3. "Reggae" (3:29) the baseline two-chord riff within one of the main motif in this song remind me of something old and favored--I think something from an early 1980s XTC record. The abrasive industrial sounds are awesome reminders of a type of music that kind of came and went in the 1980s and 90s. (9/10)

4. "Near DT, MI" (2:20) one of Matt's songs--one that expresses outrage for the criminal acts that have resulted in the "acceptance" and attempted gloss-over of the lead poisoning of the public water systems of city of Flint, Michigan's (which is near Detroit, MI). Brilliantly composed, rendered, and vocaled (by Cameron when I saw them in concert: THE song that got the mosh pit revved up.) I'm thinking that, once upon a time a youthful Bill Nelson would have been proud of this song. A top three song, for sure! (10/10)

5. "Western" (8:08) a rather subdued, Country & Western-ized jazz song in which Geordie makes his first attempts to introduce his Elvis-like crooner alter-ego. At 1:45, however, the band has no choice but to inject some kind of prog- rock pulsation. The dark, violent lyrics are, in my opinion, a tongue-in-cheek parody of all C&W melodrama. It's awesome! At 5:40 there is a very sudden and dramatic "change of channels" from the abrasive cacophony that was building, to the bucolic C&W soundscape that opened the song. Nice front porch weave of folk-country music. (13.5/15)

6. "Of Schlagenheim" (6:24) this one opens in pure prog rock territory: every sound, effect, instrument, and riff is straight out of some classic psychedlic prog or prot-prog song (even LED ZEPPELIN!) Geordie's lyrics are delivered as if stream-of-consciousness, but I know they're not. An almost Canterbury-Gong section is beautifully rendered before switching back to bluesy LED ZEP--in fact,in several variations thereof. An awesome, simple awesome song. Another top three song for me. (9.25/10)

7. "bmbmbm" (4:56) the song that introduced me to this band. As you might imagine, it was a relationship of entertainment from the start--as well as one of respect for creativitiy. What came later--after hearing other songs by the band, was respect and awe at their musicianship. The point is, here, that she moves with a purpose. A bit sophomoric and yet also ingenius. (8.75/10)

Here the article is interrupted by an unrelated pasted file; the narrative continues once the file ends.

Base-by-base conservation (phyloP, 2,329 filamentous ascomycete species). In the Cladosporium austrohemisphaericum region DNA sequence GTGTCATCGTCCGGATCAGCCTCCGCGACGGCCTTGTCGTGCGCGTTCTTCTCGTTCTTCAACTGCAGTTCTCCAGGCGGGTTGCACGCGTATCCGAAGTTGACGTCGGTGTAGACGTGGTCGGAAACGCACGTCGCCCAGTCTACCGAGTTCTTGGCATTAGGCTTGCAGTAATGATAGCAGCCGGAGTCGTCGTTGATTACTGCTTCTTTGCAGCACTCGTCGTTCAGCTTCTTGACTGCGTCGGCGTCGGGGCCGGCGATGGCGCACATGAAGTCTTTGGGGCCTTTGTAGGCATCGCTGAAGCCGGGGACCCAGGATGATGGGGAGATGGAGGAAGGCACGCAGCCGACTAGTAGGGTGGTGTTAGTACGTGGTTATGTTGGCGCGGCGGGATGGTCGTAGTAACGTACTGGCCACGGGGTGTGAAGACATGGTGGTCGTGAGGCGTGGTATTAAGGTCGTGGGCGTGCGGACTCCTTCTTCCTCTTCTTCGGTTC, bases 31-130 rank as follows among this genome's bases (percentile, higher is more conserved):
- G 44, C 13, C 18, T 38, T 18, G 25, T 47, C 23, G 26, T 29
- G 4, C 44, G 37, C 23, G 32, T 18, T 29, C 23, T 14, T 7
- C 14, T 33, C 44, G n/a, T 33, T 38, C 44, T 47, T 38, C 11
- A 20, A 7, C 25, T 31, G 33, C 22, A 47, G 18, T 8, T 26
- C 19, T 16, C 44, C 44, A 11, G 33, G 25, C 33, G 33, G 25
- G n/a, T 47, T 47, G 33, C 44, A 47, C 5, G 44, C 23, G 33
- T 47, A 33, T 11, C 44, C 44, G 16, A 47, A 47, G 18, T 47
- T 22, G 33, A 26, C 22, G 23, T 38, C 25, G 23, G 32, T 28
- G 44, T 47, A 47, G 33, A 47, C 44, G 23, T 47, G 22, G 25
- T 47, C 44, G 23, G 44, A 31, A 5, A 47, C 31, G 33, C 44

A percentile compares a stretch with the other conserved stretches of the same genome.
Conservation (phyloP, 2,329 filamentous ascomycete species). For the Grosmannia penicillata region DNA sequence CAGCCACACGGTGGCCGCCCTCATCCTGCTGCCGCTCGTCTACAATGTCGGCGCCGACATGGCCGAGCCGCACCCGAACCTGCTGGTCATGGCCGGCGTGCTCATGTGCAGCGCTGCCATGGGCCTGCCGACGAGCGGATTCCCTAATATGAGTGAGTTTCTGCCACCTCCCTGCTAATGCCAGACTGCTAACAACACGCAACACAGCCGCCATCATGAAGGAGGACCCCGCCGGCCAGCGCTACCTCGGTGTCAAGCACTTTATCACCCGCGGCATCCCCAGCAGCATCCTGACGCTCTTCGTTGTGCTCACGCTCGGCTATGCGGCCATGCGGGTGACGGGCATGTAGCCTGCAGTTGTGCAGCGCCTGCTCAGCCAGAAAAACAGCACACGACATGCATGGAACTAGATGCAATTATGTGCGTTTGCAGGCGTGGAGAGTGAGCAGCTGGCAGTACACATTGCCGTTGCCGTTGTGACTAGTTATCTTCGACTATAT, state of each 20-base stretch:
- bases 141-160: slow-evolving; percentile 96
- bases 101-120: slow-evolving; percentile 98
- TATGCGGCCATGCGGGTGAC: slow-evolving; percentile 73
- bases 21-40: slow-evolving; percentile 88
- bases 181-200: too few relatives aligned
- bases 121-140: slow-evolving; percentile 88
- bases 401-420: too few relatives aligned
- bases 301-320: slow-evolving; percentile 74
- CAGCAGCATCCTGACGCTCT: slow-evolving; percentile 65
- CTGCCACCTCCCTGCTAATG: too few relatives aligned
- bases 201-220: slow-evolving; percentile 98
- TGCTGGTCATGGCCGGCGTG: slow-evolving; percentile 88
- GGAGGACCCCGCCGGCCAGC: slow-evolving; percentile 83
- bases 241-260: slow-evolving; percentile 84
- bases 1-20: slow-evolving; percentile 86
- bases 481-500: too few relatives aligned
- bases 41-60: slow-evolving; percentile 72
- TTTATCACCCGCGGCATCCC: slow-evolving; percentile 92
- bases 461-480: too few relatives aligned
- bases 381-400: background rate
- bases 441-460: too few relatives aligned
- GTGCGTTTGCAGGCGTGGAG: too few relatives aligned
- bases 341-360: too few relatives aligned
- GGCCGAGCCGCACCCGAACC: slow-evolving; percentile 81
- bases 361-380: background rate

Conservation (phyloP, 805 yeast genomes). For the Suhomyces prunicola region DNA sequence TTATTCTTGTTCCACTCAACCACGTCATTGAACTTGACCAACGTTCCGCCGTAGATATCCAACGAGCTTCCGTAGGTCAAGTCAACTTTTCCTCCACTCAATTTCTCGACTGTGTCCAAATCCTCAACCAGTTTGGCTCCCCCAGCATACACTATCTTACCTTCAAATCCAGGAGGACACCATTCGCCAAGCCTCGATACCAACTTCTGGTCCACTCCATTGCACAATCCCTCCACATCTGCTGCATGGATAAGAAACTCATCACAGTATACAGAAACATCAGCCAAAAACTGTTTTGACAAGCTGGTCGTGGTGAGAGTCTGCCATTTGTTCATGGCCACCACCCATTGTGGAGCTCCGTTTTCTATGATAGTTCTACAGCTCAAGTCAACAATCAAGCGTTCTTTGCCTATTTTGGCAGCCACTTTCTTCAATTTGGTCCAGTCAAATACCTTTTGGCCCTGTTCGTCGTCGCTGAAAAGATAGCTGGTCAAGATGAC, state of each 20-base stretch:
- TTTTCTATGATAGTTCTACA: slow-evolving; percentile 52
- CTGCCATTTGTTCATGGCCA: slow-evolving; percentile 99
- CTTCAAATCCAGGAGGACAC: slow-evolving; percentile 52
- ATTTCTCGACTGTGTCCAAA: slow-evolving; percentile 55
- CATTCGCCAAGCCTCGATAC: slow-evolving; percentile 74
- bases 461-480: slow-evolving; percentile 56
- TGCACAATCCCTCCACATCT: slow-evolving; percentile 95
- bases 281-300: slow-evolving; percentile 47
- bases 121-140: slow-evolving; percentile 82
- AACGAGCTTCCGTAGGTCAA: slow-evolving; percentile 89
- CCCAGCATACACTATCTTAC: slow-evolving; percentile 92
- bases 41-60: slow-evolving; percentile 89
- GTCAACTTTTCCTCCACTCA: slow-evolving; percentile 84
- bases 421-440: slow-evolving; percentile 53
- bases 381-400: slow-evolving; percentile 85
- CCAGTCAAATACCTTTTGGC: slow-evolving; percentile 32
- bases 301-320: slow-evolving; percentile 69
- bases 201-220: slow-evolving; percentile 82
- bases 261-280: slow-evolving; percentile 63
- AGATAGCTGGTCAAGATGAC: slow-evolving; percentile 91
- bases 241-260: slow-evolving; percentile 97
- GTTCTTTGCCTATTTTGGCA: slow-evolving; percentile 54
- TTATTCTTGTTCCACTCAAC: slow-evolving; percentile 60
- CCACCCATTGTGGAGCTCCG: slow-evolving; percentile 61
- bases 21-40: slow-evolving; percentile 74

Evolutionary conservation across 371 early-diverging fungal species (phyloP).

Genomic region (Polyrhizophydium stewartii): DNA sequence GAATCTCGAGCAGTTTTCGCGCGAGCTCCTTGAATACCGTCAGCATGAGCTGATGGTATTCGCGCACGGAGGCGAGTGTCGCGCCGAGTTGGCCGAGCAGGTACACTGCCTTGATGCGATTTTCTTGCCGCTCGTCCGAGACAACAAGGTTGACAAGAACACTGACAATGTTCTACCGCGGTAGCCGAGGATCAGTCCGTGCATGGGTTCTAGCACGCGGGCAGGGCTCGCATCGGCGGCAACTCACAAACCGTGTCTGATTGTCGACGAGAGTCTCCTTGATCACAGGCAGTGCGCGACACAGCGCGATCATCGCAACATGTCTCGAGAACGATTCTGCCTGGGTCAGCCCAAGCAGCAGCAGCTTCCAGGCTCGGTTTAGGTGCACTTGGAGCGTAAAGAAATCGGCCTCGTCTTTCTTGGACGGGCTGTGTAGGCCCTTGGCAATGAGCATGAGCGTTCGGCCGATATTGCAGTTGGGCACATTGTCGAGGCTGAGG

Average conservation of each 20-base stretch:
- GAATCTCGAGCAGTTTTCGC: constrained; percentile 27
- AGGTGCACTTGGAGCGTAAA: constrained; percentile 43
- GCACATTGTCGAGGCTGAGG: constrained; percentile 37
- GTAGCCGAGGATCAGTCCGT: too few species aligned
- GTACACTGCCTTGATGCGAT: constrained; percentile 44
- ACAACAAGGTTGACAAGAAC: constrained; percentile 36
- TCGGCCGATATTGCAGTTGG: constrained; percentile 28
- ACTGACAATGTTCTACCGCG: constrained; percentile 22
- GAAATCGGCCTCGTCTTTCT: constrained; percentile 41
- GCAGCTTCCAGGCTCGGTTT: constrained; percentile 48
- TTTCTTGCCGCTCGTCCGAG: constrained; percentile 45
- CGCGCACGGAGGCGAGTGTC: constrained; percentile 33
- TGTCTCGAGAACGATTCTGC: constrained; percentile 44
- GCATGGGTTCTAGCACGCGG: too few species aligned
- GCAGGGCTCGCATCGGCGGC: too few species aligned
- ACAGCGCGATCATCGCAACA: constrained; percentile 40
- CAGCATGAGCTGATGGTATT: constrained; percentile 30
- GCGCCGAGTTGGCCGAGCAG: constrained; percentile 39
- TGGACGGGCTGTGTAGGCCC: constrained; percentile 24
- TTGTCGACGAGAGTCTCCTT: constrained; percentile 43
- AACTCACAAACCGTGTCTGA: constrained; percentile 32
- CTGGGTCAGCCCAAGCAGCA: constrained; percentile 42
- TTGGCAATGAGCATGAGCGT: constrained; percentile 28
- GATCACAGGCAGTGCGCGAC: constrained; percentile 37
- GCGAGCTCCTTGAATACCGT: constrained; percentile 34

8. "Years Ago" (2:34) What?! Peter Gabriel-esque World music? Or is it CAN or TALKING HEADS? Or some prog or death metal band? Great baseline groove from the rhythm section. This vocal is not Geordie. Could it be Matt? or Cameron? Whatever it is, it's awesome! (5/5)

9. "Ducter" (6:42) using a kind of minimalist Math Rock approach )as they will do more of on on their next album) to set the foundation for the showcase of the lyrics, Geordie delivers another idiosyncratic vocal performance that is half-crazed and half-angry, yet always entertaining. The intricate timing of every band member's performance here is quite a razor's edge to travel, but they do it with perfection--with enthusiasm and serious commitment--as they do in concert. An awesome display of whole band interconnection. (9.5/10)

Total Time 43:10

A-/five stars; a minor masterpiece of refreshing neo-punk eclectic Math Rock. An album I highly recommend for any music lover to hear: I believe that these are the future sounds of progressive rock music!

Review by Warthur
4 stars The debut album by black midi at first sounds like an aggressive morass of noisy math rock - think rhythms and musicianship akin to math rock and textures and post-punk influences not too far from what the noise rock crowd like.

Listen closer, though, and it becomes apparent that their roots run deeper than that. After all, one of their earliest releases was extracts from a live performance backing none other than Damo Suzuki; deep within the rhythms of black midi's work is the motorik pulse which drove Krautrock units like Can.

As such, their subsequent evolution away from this sound into a more avant-prog style was signposted well in advance, the band showing their command of the history of experimental rock music from the start. The end result is an effort which will please adventurous math rock listeners and fans of the more aggressice end of Krautrock.

Latest members reviews

3 stars Black midi debut is a good release but with a lack of polishment and solidness that is expected of a great album. Here we see a group of young musicians who are extremely talented in their respective instruments, if you skip to any moment of the album in almost any part of it someone is playing i ... (read more)

Report this review (#2571778) | Posted by koresea | Friday, June 18, 2021 | Review Permanlink